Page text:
In the United States, religion has, too often, become a battleground over moral rules and secular law, rather than a common cause for justice. "Economic Justice for All," the groundbreaking bishops' pastoral letter of 1986, now seems like some ancient artifact, and the courage the bishops showed in challenging the corporate elite is now muted. The questions today about "Church reform" for Catholics in this country seem to be more self-reflexive, focused on doctrine rather than service and justice. In this context, there's an immediate leap of logic from the election of a pope named Francis, with all of the humble signals he is sending, to an assumption that questions about women's ordination, celibacy, gay marriage and other moral rules are now all in play.
Such assumptions are naive. We all may think that various forms of doctrinal change are worthy of consideration, but expecting such discussions to be a priority, if they can occur at all, reveals a lack of understanding of the real issues on Pope Francis' agenda.
On a radio news program this week, I heard a reporter say (paraphrasing here) that Pope Francis has already made it clear that he will focus on the Church's ministry to the poor, but for the "more important" questions like women's ordination and celibacy, only time will tell. The reporter has the sense of priorities backward.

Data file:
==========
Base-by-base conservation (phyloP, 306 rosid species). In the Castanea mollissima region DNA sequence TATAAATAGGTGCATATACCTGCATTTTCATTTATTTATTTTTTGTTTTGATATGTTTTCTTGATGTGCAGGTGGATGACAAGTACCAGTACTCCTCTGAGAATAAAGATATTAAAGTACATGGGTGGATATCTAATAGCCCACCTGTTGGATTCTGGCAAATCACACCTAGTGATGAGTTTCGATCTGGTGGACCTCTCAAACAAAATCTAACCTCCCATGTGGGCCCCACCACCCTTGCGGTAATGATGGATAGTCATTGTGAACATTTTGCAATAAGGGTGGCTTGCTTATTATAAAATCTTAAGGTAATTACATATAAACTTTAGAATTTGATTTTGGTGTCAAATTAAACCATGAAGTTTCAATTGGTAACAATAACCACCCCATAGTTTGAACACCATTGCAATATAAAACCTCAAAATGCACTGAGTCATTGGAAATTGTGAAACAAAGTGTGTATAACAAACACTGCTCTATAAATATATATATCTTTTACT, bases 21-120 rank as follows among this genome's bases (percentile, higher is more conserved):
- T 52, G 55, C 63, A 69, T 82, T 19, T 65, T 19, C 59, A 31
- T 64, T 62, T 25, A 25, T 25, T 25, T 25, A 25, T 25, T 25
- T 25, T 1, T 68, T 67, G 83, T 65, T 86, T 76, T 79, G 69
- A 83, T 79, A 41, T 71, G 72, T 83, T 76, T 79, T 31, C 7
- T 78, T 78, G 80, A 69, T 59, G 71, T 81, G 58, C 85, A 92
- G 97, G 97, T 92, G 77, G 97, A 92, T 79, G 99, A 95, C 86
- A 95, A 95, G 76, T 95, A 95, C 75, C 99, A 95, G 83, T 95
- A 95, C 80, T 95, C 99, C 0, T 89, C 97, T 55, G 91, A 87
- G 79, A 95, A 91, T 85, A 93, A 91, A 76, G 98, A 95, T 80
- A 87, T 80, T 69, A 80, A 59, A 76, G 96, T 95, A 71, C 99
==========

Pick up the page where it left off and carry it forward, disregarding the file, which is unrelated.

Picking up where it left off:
Nothing is "more important" than refocusing the Church's ministry on global poverty and, at the same time, changing the Church's overt style and deep-seated culture from one that glorifies the rituals and realities of power to a style of humility and culture of service.
From a posture of humility and service, not hubris and self-protection, the Church can then more sensibly engage the faithful in dialogue about those issues of doctrine that are neuralgic, accepting that most parts of the Magisterium are unlikely to change, but a change in tone can provide great healing along the fault lines of recent decades.